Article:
Chinese conglomerate wants to supply flash memory for domestic market
Chinese conglomerate Tsinghua Unigroup has revealed its ambition to become the world’s third largest silicon vendor.
The chairman of the state-backed venture Zhao Weiguo told Reuters that it plans to spend $47 billion over the next five years in order to grow its semiconductor manufacturing capabilities. A portion of the funds will be invested into companies in the US.
Chip manufacturing is a strategic priority for China, a country which currently imports the overwhelming majority of flash memory it uses from overseas.
Tsinghua Unigroup previously attempted to acquire American memory specialist Micron Technology for $23 billion but the deal didn’t go through, derailed by concerns about national security.
3D NAND wafer
Tsinghua Unigroup is a subsidiary of Tsinghua Holdings, a commercial organization that was established in 2003 to manage businesses spun out of Tsinghua University. It owns a very wide range of subsidiaries across China’s technology industry.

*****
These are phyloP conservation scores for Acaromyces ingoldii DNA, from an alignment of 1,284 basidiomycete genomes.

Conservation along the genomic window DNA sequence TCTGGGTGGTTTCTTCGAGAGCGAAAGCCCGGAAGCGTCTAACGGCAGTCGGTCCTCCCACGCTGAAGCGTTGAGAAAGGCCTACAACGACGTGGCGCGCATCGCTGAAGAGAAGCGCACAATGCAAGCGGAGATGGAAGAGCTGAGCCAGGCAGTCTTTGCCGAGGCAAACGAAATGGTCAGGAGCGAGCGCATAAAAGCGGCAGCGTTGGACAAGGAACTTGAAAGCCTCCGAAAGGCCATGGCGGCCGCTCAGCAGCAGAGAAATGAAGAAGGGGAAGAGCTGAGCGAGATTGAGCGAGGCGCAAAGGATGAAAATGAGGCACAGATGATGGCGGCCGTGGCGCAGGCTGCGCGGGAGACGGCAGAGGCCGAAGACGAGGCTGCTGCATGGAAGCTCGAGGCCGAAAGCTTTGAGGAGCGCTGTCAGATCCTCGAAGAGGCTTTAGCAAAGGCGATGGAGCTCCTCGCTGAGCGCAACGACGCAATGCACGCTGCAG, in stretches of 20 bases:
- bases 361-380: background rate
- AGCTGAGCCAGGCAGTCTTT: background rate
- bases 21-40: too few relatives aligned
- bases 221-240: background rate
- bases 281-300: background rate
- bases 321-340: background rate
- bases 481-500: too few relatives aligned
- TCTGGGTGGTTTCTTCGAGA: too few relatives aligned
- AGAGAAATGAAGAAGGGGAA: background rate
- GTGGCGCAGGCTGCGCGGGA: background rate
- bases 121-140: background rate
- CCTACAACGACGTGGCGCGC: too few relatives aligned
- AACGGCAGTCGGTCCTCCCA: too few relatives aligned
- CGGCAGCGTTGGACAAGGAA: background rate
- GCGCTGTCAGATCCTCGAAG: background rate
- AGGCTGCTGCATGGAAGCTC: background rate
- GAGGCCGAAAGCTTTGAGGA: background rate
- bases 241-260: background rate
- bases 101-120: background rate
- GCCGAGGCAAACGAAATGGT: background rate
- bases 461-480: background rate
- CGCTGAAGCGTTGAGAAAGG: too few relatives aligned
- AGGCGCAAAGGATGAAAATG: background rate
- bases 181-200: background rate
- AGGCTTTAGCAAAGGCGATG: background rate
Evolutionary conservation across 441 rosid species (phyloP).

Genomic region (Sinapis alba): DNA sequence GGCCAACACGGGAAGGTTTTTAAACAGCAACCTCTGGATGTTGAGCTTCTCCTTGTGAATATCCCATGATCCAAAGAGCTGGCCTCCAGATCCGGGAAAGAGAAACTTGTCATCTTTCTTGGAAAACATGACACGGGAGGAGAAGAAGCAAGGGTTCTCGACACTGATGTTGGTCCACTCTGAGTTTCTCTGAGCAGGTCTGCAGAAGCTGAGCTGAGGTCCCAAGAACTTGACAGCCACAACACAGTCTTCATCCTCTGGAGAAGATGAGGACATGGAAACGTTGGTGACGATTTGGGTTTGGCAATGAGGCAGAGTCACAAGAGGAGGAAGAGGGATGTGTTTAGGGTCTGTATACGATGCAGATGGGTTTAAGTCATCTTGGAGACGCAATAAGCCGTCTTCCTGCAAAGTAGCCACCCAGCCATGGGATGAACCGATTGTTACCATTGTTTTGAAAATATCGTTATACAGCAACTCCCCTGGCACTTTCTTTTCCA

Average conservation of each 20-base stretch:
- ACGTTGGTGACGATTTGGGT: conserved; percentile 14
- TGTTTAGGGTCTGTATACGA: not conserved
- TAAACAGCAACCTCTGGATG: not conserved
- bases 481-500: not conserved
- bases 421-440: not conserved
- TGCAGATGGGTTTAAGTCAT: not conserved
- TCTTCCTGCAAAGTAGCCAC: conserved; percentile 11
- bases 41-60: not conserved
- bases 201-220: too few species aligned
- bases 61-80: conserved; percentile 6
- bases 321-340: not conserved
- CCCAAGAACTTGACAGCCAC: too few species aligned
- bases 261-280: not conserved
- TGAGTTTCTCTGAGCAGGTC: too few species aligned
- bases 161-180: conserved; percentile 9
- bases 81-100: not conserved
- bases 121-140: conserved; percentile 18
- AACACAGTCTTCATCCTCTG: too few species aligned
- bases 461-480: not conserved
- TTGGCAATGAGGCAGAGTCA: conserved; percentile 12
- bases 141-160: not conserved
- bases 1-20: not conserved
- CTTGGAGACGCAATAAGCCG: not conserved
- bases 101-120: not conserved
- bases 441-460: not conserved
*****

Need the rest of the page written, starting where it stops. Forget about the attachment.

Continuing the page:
In 2013, Tsinghua Unigroup acquired domestic chip designers Spreadtrum Communications and RDA Microelectronics, prompting suggestions that the company was used as a vehicle to consolidate smaller silicon vendors across China and build them into a single entity that could compete on the global stage.
Weiguo said Tsinghua Unigroup is currently in talks with a major US chip vendor about a stake in its business. He said a deal could be reached before the end of the month.
Tsinghua Unigroup is also planning to collaborate with an unknown US company on a $14 billion chip manufacturing facility in China.
The world’s largest semiconductor vendor is Intel, followed by Samsung and San Diego-based Qualcomm – and it is Qualcomm Tsinghua Unigroup is planning to overtake.
According to Weiguo, the company is mostly interested in NAND chips for flash memory, and has no plans to make DRAM chips.
Tsinghua Holdings figured in the recently announced acquisition of SanDisk by Western Digital. Unisplendour Corporation – another subsidiary of Tsinghua Holdings – agreed to invest $3.8 billion into Western Digital in exchange for a 15 percent stake in the company, enabling WD to bid almost $19 billion for flash specialist SanDisk.